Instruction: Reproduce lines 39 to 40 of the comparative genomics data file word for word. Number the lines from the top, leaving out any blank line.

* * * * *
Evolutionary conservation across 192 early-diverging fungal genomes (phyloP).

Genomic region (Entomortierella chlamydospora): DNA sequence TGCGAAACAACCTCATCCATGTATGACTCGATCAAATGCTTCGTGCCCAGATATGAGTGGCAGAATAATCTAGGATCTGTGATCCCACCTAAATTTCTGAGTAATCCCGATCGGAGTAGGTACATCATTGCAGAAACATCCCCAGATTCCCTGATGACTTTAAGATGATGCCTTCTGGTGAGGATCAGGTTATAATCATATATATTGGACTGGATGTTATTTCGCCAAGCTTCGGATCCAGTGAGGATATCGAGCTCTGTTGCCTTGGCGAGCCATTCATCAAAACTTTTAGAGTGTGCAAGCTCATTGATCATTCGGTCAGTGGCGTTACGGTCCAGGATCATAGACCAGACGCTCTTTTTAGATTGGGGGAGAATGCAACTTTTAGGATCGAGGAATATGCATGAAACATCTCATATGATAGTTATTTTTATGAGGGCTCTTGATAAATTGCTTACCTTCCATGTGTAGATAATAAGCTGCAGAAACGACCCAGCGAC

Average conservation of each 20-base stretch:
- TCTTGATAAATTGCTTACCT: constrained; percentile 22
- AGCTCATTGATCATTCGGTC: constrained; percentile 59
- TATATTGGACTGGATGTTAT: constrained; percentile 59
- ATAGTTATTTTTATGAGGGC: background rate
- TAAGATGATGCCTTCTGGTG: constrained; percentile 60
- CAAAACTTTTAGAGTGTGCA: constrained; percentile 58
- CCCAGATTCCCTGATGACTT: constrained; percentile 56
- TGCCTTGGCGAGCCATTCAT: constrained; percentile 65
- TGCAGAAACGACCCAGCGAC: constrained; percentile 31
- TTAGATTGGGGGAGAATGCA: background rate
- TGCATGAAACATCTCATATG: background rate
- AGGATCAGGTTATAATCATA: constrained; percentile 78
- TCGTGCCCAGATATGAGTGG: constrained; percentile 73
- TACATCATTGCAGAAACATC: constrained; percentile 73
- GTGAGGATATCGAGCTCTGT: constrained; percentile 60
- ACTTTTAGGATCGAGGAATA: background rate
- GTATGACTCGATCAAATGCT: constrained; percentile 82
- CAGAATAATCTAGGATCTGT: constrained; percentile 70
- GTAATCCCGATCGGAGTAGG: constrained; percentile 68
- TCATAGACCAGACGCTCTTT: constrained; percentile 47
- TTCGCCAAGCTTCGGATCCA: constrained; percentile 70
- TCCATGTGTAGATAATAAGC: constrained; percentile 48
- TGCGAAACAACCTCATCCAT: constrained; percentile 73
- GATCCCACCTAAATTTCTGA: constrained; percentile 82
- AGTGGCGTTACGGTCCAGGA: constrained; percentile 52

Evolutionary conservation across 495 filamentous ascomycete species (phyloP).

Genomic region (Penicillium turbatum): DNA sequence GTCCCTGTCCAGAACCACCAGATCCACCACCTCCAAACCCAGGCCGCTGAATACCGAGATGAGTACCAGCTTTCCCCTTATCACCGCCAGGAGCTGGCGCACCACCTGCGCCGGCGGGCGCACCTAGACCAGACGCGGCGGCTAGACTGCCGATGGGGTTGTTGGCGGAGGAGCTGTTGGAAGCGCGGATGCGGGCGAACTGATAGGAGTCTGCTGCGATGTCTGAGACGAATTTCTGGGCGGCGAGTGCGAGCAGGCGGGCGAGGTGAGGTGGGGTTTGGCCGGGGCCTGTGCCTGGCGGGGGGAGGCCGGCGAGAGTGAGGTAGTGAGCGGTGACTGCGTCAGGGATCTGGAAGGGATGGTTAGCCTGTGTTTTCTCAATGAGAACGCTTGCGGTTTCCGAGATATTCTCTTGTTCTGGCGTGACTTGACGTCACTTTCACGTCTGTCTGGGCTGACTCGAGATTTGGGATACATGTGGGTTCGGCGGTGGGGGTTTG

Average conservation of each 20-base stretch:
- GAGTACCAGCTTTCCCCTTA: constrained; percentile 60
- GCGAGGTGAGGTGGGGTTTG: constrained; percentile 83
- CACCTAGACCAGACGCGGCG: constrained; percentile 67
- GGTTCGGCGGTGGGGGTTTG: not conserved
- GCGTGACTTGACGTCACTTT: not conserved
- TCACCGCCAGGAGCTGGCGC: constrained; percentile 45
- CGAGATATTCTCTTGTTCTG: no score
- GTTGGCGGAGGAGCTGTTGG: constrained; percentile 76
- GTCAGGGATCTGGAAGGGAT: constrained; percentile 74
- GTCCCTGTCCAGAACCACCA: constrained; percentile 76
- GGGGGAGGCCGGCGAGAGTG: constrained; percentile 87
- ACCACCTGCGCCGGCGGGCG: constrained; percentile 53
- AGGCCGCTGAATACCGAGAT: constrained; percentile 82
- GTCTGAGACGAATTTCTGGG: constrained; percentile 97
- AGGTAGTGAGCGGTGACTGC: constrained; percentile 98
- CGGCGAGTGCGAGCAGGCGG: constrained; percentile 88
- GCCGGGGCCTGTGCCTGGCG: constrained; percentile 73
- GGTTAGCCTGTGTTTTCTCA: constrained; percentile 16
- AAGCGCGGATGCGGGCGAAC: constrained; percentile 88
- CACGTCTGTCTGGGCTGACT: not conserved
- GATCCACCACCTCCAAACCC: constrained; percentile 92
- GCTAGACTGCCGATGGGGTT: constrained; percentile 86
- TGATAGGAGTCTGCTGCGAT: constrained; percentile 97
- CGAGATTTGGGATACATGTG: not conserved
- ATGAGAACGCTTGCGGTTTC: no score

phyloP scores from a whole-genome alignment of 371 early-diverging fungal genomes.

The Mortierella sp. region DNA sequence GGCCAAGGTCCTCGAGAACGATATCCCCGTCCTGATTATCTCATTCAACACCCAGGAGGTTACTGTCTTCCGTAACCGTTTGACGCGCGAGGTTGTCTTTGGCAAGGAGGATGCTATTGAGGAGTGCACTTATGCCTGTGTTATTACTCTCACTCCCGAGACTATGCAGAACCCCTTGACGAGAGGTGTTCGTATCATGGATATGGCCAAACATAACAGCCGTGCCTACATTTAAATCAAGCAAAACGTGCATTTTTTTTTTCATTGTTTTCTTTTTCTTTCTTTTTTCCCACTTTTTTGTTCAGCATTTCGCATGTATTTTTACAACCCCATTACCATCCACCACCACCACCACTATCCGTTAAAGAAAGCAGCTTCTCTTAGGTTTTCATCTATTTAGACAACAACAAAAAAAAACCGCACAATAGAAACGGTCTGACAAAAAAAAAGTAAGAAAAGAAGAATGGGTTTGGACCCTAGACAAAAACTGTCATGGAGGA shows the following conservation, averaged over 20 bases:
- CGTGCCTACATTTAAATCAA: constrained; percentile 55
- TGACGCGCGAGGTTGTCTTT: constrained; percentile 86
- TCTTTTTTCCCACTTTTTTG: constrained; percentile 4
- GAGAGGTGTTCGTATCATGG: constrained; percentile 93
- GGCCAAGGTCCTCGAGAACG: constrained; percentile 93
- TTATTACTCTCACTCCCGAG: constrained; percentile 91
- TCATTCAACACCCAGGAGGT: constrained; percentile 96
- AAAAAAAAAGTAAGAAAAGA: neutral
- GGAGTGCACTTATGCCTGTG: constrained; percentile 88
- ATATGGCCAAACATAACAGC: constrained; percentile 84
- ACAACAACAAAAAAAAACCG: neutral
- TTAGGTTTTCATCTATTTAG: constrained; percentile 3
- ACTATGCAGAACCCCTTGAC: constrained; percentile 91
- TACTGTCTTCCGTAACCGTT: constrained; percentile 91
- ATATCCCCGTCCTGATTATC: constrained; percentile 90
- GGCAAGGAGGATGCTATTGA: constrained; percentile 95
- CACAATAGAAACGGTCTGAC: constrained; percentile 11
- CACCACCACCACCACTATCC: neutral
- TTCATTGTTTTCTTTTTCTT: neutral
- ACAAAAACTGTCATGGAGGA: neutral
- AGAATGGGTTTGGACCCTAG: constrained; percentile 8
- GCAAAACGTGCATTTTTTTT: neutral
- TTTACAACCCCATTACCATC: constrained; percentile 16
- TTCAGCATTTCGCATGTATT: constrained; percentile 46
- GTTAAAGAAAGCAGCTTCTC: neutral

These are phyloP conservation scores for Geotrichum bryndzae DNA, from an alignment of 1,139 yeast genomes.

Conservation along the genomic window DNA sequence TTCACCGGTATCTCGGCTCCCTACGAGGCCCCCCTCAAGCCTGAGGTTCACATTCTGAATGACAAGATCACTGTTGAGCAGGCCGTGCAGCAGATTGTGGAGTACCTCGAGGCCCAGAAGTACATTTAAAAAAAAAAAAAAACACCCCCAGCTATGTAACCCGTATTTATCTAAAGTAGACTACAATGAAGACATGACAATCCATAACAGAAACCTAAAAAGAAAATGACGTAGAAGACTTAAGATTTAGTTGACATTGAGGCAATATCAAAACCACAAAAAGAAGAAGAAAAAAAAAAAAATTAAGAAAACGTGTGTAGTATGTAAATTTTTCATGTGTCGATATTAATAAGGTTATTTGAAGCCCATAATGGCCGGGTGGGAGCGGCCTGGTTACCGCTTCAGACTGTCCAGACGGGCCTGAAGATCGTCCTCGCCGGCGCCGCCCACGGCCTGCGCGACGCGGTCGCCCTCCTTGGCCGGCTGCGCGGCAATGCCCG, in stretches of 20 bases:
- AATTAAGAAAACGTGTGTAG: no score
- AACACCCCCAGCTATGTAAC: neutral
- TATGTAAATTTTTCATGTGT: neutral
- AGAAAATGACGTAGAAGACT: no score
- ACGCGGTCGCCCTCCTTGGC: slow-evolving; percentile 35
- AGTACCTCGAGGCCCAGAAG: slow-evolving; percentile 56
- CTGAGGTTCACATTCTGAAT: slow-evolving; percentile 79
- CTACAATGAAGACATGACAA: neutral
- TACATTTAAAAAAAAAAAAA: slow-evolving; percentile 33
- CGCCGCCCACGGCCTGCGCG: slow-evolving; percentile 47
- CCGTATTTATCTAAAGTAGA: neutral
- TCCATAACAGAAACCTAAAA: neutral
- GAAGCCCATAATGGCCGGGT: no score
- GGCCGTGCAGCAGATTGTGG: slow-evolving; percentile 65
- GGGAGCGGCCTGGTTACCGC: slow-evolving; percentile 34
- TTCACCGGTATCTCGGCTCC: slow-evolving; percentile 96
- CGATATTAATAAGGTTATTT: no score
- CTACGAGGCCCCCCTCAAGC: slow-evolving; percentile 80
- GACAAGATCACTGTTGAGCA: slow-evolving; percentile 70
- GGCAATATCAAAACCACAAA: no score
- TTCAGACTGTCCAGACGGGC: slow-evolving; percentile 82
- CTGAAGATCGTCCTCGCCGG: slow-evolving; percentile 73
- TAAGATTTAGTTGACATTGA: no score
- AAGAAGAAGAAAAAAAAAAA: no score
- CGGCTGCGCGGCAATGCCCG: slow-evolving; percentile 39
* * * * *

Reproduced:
- GTTGGCGGAGGAGCTGTTGG: constrained; percentile 76
- GTCAGGGATCTGGAAGGGAT: constrained; percentile 74